Amazon’s Starlink competitor, Project Kuiper, had been aiming to launch its first prototype satellites into space this summer, but it looks like the company is facing another delay.
The issue concerns the Vulcan Centaur, a new rocket from Amazon’s partner on the project, United Launch Alliance. Last week, ULA reportedly Announced(Opens in a new window) had to push back the rocket’s launch to late 2023 after Centaur experienced an explosion during a test in March. That’s bad news for Amazon because the company wanted to include its first two Project Kuiper prototype satellites aboard the new rocket’s initial launch.
Amazon originally expected a Q4 2022 launch, but in October, it delayed the launch to Q1 2023 amid ULA’s troubles getting Centaur off the ground.
(Photo by Paul Hennessy/SOPA Images/LightRocket via Getty Images)
Amazon today declined to offer an update on Project Kuiper, which aims to serve its first customers by the end of 2024. A company spokesperson only confirmed that ULA is targeting Q4 for the first launch at Vulcan Centaur.
There is a risk that the development of Project Kuiper, a satellite internet system that can provide high-speed broadband to users on the ground, will be stopped. The company has received an FCC license to operate over 3,000 satellites to power the network. But before Amazon can finalize the satellite hardware, it must first ship the two prototypes.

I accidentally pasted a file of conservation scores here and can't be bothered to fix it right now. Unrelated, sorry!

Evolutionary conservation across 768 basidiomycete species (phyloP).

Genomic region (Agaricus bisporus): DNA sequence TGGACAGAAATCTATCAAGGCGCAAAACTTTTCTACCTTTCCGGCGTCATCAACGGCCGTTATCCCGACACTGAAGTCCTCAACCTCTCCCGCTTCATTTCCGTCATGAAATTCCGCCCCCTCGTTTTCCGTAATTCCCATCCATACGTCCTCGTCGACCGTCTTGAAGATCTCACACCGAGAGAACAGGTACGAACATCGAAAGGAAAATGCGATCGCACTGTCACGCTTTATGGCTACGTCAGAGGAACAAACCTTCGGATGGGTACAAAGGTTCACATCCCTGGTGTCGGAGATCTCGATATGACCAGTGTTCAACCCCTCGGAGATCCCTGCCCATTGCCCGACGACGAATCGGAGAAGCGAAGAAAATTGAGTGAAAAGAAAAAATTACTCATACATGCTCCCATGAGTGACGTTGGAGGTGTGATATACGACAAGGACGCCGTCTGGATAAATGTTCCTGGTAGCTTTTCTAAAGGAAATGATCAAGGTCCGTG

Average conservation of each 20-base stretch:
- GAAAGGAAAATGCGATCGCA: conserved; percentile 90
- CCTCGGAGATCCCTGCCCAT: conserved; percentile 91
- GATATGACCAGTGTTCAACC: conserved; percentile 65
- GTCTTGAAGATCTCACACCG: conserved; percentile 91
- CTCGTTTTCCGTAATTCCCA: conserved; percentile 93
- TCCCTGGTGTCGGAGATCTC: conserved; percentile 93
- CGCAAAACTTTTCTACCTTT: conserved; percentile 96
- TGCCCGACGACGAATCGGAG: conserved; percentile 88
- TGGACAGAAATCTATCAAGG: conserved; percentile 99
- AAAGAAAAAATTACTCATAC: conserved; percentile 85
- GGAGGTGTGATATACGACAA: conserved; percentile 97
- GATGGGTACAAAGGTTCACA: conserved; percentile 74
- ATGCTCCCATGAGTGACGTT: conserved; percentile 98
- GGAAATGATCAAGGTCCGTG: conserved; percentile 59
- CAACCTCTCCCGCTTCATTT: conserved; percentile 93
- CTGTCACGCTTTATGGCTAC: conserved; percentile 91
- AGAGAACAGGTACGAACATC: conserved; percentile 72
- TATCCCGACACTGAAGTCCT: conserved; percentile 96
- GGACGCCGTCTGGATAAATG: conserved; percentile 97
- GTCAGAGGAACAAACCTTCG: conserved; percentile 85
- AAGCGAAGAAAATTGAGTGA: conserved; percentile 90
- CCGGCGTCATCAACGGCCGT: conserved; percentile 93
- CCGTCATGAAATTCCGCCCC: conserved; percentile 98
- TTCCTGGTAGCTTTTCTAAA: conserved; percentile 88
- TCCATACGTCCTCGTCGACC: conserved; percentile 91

“The point of the test satellites is to validate the design before mass production begins,” Tim Farrar, a consultant in the satellite communications industry, write(Opens in a new window) on Twitter.
The other issue is that Amazon’s FCC license to operate Project Kuiper requires the company to operate half of the planned constellation of 3,236 satellites by July 30, 2026. Otherwise, Amazon risks losing the license. The continued delays with Centaur mean Amazon may have to extend the deadline, Farrer tells PCMag.
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“Kuiper cannot pretend they are going to meet the FCC’s July 2026 deadline and be prepared to wait indefinitely for the test satellites to be launched,” he tweeted.
ULA did not respond to a request for comment. But on Twitter, Farrar said(Opens in a new window) ULA may be scheduling a replacement launch for the Project Kuiper prototype satellites using its older Atlas V rockets. So we will have to wait and see.
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